In the early 2000s, new accounting provisions were enacted that required companies to report their option grants within two days of their issue and also required that all stock options be listed as expenses. These changes reduced the likelihood of future backdating incidents.

Sadly, scandals pop up any time money is involved. Learning about how investors have been betrayed in the past is a good way to help protect yourself in the future. (Read The Biggest Stock Scams Of All Time for more insight into how the bad guys operate.)

Related Articles
  1. Investing

    What a Family Tradition Taught Me About Investing

    We share some lessons from friends and family on saving money and planning for retirement.
  2. Professionals

    4 Must Watch Films and Documentaries for Accountants

    Learn how these must-watch movies for accountants teach about the importance of ethics in a world driven by greed and financial power.
  3. Credit & Loans

    Pre-Qualified Vs. Pre-Approved - What's The Difference?

    These terms may sound the same, but they mean very different things for homebuyers.
  4. Options & Futures

    Cyclical Versus Non-Cyclical Stocks

    Investing during an economic downturn simply means changing your focus. Discover the benefits of defensive stocks.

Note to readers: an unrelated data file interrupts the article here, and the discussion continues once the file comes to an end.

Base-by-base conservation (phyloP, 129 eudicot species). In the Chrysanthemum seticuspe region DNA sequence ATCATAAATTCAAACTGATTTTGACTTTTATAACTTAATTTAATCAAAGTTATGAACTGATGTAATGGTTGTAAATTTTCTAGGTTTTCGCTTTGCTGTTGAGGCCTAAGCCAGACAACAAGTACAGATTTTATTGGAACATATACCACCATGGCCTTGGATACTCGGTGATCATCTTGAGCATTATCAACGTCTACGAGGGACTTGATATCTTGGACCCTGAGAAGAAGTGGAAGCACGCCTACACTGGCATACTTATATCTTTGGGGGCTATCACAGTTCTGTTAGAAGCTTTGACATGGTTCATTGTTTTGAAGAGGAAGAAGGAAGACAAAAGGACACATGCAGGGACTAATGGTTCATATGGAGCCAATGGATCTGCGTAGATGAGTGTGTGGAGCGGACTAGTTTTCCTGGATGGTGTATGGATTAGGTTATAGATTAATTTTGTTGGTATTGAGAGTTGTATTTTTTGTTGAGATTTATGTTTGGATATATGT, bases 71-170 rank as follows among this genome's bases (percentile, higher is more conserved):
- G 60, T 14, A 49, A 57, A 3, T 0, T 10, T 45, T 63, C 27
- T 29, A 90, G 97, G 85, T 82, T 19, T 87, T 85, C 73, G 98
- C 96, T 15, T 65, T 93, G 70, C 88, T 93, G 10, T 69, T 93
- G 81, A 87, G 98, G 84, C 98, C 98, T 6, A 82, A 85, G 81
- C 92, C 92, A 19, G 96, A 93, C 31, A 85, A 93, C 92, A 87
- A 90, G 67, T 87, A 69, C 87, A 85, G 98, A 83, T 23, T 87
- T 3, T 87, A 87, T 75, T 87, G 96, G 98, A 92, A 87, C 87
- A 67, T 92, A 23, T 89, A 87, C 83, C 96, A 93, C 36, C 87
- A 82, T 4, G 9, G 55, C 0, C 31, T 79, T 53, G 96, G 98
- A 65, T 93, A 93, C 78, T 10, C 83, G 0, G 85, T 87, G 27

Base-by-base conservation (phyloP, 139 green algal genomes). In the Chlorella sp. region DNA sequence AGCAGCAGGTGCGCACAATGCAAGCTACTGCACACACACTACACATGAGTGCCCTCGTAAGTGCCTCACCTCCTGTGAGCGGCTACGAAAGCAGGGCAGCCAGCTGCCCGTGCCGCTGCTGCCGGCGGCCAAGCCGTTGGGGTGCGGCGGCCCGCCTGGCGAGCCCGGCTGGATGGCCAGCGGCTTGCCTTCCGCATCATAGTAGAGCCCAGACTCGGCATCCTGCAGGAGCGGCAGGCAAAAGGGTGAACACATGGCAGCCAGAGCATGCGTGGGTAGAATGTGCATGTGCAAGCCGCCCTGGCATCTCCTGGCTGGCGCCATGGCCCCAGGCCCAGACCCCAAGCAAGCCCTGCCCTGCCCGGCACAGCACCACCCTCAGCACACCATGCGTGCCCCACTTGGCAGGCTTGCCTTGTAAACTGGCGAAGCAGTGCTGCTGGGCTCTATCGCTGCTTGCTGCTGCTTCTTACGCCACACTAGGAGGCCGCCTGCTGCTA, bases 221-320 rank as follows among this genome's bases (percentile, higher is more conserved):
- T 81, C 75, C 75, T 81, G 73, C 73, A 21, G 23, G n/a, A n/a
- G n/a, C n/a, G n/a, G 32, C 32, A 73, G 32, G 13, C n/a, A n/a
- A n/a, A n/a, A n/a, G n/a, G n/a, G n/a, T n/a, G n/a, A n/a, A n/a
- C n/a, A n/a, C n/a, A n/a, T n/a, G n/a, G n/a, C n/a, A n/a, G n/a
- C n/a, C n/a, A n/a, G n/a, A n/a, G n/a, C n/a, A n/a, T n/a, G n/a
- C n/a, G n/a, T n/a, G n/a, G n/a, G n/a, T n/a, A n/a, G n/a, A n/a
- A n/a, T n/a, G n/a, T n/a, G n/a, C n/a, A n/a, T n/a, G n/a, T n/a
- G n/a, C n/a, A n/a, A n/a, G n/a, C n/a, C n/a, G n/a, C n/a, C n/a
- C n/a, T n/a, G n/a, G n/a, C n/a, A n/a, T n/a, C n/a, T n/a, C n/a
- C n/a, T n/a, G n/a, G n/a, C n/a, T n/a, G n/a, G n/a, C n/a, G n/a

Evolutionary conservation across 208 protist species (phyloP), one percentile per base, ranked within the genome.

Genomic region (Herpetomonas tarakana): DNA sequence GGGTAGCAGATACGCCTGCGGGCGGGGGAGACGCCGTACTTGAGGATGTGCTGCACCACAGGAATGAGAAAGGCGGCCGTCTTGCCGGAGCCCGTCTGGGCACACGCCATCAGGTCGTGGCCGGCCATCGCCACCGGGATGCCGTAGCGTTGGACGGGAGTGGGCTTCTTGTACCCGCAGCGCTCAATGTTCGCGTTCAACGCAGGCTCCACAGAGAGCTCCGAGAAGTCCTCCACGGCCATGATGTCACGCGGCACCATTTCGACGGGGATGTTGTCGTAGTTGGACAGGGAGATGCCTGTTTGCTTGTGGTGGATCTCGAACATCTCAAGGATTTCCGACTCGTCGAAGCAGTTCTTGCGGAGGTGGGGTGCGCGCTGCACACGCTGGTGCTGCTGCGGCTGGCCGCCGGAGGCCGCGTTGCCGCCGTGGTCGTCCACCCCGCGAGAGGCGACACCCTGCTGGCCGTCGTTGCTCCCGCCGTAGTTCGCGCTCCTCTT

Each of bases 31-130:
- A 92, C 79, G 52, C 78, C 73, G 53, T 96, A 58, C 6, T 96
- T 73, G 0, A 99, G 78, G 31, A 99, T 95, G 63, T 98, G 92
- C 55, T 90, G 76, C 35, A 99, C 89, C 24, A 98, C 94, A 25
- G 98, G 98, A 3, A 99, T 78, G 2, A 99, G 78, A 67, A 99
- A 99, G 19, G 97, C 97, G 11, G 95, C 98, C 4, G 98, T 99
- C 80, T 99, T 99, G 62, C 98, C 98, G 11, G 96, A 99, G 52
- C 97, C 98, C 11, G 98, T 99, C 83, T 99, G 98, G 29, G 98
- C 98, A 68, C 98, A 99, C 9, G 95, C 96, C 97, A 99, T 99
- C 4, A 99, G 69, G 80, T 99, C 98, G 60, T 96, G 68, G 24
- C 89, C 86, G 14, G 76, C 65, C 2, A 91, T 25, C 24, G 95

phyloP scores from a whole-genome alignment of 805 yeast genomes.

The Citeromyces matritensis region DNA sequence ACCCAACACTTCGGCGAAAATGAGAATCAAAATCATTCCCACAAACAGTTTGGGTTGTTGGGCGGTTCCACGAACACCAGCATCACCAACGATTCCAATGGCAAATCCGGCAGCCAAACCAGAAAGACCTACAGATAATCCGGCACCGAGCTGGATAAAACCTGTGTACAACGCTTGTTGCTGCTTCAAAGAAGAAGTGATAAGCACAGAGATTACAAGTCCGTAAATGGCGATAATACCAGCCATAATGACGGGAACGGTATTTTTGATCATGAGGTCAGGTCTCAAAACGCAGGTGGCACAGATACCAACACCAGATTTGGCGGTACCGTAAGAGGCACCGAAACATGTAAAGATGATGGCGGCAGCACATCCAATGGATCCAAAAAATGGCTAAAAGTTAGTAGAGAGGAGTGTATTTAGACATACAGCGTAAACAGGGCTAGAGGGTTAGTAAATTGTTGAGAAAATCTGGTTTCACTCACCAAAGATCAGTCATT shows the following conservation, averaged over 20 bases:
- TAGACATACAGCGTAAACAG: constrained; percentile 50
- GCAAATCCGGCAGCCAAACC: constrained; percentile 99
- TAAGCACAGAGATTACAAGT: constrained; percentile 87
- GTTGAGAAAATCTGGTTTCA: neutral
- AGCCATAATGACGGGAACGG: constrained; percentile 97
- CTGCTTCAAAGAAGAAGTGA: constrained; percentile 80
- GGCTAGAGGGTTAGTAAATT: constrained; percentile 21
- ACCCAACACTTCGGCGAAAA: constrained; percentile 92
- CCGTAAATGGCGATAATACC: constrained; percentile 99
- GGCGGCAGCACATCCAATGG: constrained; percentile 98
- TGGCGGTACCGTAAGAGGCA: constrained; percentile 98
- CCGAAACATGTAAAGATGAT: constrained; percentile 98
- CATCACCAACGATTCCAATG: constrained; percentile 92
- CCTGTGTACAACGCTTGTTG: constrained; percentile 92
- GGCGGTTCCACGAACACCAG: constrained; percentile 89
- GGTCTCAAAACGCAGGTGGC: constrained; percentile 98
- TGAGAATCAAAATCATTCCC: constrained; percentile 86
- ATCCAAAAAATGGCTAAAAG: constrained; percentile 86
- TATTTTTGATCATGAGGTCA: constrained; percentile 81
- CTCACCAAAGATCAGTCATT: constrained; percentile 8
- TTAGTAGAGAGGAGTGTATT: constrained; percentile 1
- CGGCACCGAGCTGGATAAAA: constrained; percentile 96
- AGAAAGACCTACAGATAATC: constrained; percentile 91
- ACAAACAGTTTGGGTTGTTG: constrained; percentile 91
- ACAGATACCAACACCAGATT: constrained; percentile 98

5. Active Trading

    An Introduction To Depreciation

    Companies make choices and assumptions in calculating depreciation, and you need to know how these affect the bottom line.
  6. Insurance

    Cashing in Your Life Insurance Policy

    Tough times call for desperate measures, but is raiding your life insurance policy even worth considering?
  7. Fundamental Analysis

    Using Decision Trees In Finance

    A decision tree provides a comprehensive framework to review the alternative scenarios and consequences a decision may lead to.
  8. Investing Basics

    4 Iconic Financial Companies That No Longer Exist

    Learn how poor management, frauds, scandals or mergers wiped out some of the most recognizable brands in the finance industry in the United States.
  9. Options & Futures

    Understanding The Escrow Process

    Learn the 10 steps that lead up to closing the deal on your new home and taking possession.
  10. Markets

    Operating Cash Flow: Better Than Net Income?